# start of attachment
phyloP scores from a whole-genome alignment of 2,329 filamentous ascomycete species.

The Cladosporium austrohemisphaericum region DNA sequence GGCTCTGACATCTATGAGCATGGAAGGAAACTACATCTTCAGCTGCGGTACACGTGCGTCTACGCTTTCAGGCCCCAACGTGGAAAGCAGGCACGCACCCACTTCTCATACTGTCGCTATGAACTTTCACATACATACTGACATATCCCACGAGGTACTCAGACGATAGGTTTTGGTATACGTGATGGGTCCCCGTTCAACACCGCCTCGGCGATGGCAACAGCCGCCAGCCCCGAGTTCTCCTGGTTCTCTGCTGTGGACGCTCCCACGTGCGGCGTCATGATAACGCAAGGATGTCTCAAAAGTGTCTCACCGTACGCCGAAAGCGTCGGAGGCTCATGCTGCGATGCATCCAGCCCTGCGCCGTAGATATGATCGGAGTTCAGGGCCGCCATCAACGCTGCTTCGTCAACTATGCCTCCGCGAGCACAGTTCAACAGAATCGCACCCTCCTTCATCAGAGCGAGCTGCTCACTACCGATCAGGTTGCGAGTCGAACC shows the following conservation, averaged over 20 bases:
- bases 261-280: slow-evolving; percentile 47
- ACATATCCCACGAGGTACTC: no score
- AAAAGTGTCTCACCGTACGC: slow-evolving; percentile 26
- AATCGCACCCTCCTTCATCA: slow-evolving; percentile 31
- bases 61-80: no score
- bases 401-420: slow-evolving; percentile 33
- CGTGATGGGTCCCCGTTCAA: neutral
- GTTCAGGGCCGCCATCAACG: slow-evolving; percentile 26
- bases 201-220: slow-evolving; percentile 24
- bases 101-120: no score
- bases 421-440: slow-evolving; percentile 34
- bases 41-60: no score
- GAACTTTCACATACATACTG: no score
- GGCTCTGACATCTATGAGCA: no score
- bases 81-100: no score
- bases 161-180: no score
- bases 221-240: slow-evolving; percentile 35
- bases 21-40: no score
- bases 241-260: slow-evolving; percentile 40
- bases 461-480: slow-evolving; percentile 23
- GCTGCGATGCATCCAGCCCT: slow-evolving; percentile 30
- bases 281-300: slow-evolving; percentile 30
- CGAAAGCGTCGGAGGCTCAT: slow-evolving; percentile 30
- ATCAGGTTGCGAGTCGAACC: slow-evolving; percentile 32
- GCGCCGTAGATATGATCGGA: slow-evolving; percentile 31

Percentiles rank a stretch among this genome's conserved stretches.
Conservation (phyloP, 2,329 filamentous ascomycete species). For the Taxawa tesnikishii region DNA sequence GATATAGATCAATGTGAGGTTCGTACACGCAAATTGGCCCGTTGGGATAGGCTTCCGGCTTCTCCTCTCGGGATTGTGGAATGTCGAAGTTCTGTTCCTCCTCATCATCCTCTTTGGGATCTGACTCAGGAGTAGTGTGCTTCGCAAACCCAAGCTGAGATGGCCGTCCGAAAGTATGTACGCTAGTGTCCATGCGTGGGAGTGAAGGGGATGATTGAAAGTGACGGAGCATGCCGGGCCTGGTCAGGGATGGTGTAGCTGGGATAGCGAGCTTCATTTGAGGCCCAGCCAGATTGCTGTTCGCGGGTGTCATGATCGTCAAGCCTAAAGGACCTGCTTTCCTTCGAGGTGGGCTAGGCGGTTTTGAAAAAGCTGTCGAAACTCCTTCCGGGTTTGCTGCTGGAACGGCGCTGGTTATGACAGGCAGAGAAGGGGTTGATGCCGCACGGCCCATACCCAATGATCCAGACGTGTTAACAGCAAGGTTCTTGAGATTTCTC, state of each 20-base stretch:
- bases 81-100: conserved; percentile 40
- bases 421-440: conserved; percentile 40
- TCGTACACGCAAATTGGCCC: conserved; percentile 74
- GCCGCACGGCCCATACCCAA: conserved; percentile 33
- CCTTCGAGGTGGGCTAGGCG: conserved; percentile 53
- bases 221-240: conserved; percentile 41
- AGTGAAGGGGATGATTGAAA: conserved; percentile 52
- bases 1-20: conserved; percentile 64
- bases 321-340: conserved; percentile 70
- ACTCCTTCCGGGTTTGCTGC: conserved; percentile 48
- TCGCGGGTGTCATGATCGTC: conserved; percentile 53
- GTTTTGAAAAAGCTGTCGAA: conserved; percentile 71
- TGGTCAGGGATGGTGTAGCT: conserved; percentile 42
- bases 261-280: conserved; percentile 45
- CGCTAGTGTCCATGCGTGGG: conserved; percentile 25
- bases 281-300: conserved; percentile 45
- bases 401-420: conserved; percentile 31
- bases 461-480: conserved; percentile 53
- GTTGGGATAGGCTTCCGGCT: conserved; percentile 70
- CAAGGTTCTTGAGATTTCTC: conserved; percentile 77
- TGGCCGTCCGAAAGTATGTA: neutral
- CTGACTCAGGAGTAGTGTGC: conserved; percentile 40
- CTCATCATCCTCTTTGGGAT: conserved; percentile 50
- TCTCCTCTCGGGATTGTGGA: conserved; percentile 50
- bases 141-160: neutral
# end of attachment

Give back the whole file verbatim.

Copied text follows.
phyloP scores from a whole-genome alignment of 2,329 filamentous ascomycete species.

The Cladosporium austrohemisphaericum region DNA sequence GGCTCTGACATCTATGAGCATGGAAGGAAACTACATCTTCAGCTGCGGTACACGTGCGTCTACGCTTTCAGGCCCCAACGTGGAAAGCAGGCACGCACCCACTTCTCATACTGTCGCTATGAACTTTCACATACATACTGACATATCCCACGAGGTACTCAGACGATAGGTTTTGGTATACGTGATGGGTCCCCGTTCAACACCGCCTCGGCGATGGCAACAGCCGCCAGCCCCGAGTTCTCCTGGTTCTCTGCTGTGGACGCTCCCACGTGCGGCGTCATGATAACGCAAGGATGTCTCAAAAGTGTCTCACCGTACGCCGAAAGCGTCGGAGGCTCATGCTGCGATGCATCCAGCCCTGCGCCGTAGATATGATCGGAGTTCAGGGCCGCCATCAACGCTGCTTCGTCAACTATGCCTCCGCGAGCACAGTTCAACAGAATCGCACCCTCCTTCATCAGAGCGAGCTGCTCACTACCGATCAGGTTGCGAGTCGAACC shows the following conservation, averaged over 20 bases:
- bases 261-280: slow-evolving; percentile 47
- ACATATCCCACGAGGTACTC: no score
- AAAAGTGTCTCACCGTACGC: slow-evolving; percentile 26
- AATCGCACCCTCCTTCATCA: slow-evolving; percentile 31
- bases 61-80: no score
- bases 401-420: slow-evolving; percentile 33
- CGTGATGGGTCCCCGTTCAA: neutral
- GTTCAGGGCCGCCATCAACG: slow-evolving; percentile 26
- bases 201-220: slow-evolving; percentile 24
- bases 101-120: no score
- bases 421-440: slow-evolving; percentile 34
- bases 41-60: no score
- GAACTTTCACATACATACTG: no score
- GGCTCTGACATCTATGAGCA: no score
- bases 81-100: no score
- bases 161-180: no score
- bases 221-240: slow-evolving; percentile 35
- bases 21-40: no score
- bases 241-260: slow-evolving; percentile 40
- bases 461-480: slow-evolving; percentile 23
- GCTGCGATGCATCCAGCCCT: slow-evolving; percentile 30
- bases 281-300: slow-evolving; percentile 30
- CGAAAGCGTCGGAGGCTCAT: slow-evolving; percentile 30
- ATCAGGTTGCGAGTCGAACC: slow-evolving; percentile 32
- GCGCCGTAGATATGATCGGA: slow-evolving; percentile 31

Percentiles rank a stretch among this genome's conserved stretches.
Conservation (phyloP, 2,329 filamentous ascomycete species). For the Taxawa tesnikishii region DNA sequence GATATAGATCAATGTGAGGTTCGTACACGCAAATTGGCCCGTTGGGATAGGCTTCCGGCTTCTCCTCTCGGGATTGTGGAATGTCGAAGTTCTGTTCCTCCTCATCATCCTCTTTGGGATCTGACTCAGGAGTAGTGTGCTTCGCAAACCCAAGCTGAGATGGCCGTCCGAAAGTATGTACGCTAGTGTCCATGCGTGGGAGTGAAGGGGATGATTGAAAGTGACGGAGCATGCCGGGCCTGGTCAGGGATGGTGTAGCTGGGATAGCGAGCTTCATTTGAGGCCCAGCCAGATTGCTGTTCGCGGGTGTCATGATCGTCAAGCCTAAAGGACCTGCTTTCCTTCGAGGTGGGCTAGGCGGTTTTGAAAAAGCTGTCGAAACTCCTTCCGGGTTTGCTGCTGGAACGGCGCTGGTTATGACAGGCAGAGAAGGGGTTGATGCCGCACGGCCCATACCCAATGATCCAGACGTGTTAACAGCAAGGTTCTTGAGATTTCTC, state of each 20-base stretch:
- bases 81-100: conserved; percentile 40
- bases 421-440: conserved; percentile 40
- TCGTACACGCAAATTGGCCC: conserved; percentile 74
- GCCGCACGGCCCATACCCAA: conserved; percentile 33
- CCTTCGAGGTGGGCTAGGCG: conserved; percentile 53
- bases 221-240: conserved; percentile 41
- AGTGAAGGGGATGATTGAAA: conserved; percentile 52
- bases 1-20: conserved; percentile 64
- bases 321-340: conserved; percentile 70
- ACTCCTTCCGGGTTTGCTGC: conserved; percentile 48
- TCGCGGGTGTCATGATCGTC: conserved; percentile 53
- GTTTTGAAAAAGCTGTCGAA: conserved; percentile 71
- TGGTCAGGGATGGTGTAGCT: conserved; percentile 42
- bases 261-280: conserved; percentile 45
- CGCTAGTGTCCATGCGTGGG: conserved; percentile 25
- bases 281-300: conserved; percentile 45
- bases 401-420: conserved; percentile 31
- bases 461-480: conserved; percentile 53
- GTTGGGATAGGCTTCCGGCT: conserved; percentile 70
- CAAGGTTCTTGAGATTTCTC: conserved; percentile 77
- TGGCCGTCCGAAAGTATGTA: neutral
- CTGACTCAGGAGTAGTGTGC: conserved; percentile 40
- CTCATCATCCTCTTTGGGAT: conserved; percentile 50
- TCTCCTCTCGGGATTGTGGA: conserved; percentile 50
- bases 141-160: neutral